The American Archive of Public Broadcasting (AAPB) is a collaboration between the Library of Congress and the WGBH Educational Foundation to coordinate a national effort to preserve at-risk public media before its content is lost to posterity and provide a central web portal for access to the unique programming that public stations have aired over the past 60 years. To date, nearly 50,000 hours of television and radio programming contributed by more than 100 public media organizations and archives across the United States have been digitized for long-term preservation and access. The entire collection is available on location at WGBH and the Library of Congress, and more than 22,000 programs are available online at americanarchive.org.

About IMLS
The Institute of Museum and Library Services is celebrating its 20th Anniversary. IMLS is the primary source of federal support for the nation’s 123,000 libraries and 35,000 museums. Our mission has been to inspire libraries and museums to advance innovation, lifelong learning, and cultural and civic engagement. For the past 20 years, our grant making, policy development, and research has helped libraries and museums deliver valuable services that make it possible for communities and individuals to thrive. To learn more, visit http://www.imls.gov and follow us on Facebook, Twitter and Instagram.

WGBH Awarded $1 Million Grant by Andrew W. Mellon Foundation to Support American Archive of Public Broadcasting

Grant will bolster capacity and usability of the American Archive of Public Broadcasting

BOSTON (June 22, 2017) – WGBH Educational Foundation is pleased to announce that the Andrew W. Mellon Foundation has awarded WGBH a $1 million grant to support the American Archive of Public Broadcasting (AAPB). The AAPB, a collaboration between Boston public media station WGBH and the Library of Congress, has been working to digitize and preserve nearly 50,000 hours of broadcasts and previously inaccessible programs from public radio and public television’s more than 60-year legacy.

WGBH will use the grant funds to build technical capacity for the intake of new content, develop collaborative initiatives, build training and support services for AAPB contributors and foster scholarly use and enhance public access for the collection. These efforts will include the creation of advisory committees for scholars, stations and educators.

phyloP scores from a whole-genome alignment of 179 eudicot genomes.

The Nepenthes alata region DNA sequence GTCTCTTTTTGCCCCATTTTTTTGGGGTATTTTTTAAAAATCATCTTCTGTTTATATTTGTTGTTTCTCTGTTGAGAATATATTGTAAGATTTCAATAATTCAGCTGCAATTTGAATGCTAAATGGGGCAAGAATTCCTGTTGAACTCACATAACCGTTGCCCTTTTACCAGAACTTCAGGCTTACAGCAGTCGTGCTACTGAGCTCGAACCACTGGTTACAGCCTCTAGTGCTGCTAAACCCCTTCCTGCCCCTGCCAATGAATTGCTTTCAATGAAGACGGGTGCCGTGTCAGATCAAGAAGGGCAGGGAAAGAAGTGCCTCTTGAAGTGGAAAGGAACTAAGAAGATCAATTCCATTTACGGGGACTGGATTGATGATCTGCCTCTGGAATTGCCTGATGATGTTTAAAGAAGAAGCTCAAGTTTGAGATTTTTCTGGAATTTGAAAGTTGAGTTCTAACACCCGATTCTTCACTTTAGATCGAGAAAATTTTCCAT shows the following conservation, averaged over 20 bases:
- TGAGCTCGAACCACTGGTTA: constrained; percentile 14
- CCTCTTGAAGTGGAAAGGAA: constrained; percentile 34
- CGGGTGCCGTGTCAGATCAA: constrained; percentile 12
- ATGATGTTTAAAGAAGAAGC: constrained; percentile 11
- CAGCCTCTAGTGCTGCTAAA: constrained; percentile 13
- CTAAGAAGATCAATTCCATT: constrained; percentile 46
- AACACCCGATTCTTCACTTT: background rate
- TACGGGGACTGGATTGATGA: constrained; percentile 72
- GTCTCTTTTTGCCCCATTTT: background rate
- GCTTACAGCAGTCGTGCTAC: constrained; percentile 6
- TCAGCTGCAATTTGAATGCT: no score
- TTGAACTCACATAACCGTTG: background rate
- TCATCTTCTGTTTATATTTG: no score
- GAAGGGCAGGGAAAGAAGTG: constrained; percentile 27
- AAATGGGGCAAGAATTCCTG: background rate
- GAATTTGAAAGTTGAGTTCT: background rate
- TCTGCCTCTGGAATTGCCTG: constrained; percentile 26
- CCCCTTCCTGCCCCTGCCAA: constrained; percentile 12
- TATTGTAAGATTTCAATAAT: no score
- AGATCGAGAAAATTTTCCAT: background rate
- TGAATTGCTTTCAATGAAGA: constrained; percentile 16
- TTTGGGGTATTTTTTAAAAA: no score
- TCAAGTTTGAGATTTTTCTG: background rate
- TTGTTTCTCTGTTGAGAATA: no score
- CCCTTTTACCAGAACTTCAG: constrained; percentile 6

“The work of the American Archive of Public Broadcasting is crucial for preserving our public media history and making this rich vault of content available to all,” said WGBH President and CEO Jon Abbott. “I am grateful that the Mellon Foundation has recognized the invaluable efforts of our archivists to save these historic programs for the future. WGBH is honored to accept this generous grant.”

WGBH also will hire a full-time Engagement and Use Manager to lead outreach and engagement activities for the AAPB. Candidates can find the job posting on WGBH’s employment website: http://www.wgbh.org/about/employmentopportunities.cfm.

The AAPB is a national effort to preserve at-risk public media and provide a central web portal for access to the programming that public stations and producers have created over the past 60 years. In its initial phase, the AAPB digitized approximately 40,000 hours of radio and television programming and related materials selected by more than 100 public media stations and organizations across the country. The entire collection is available for research on location at WGBH and the Library, and currently more than 20,000 programs are available in the AAPB’s Online Reading Room at americanarchive.org to anyone in the United States.

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About WGBH

WGBH Boston is America’s preeminent public broadcaster and the largest producer of PBS content for TV and the Web, including Masterpiece, Antiques Roadshow, Frontline, Nova, American Experience, Arthur, Curious George, and more than a dozen other prime-time, lifestyle, and children’s series. WGBH also is a leader in educational multimedia, including PBS LearningMedia, and a pioneer in technologies and services that make media accessible to the 36 million Americans who are deaf, hard of hearing, blind, or visually impaired. WGBH has been recognized with hundreds of honors: Emmys, Peabodys, duPont-Columbia Awards…even two Oscars. Find more information at www.wgbh.org.

About the Library of Congress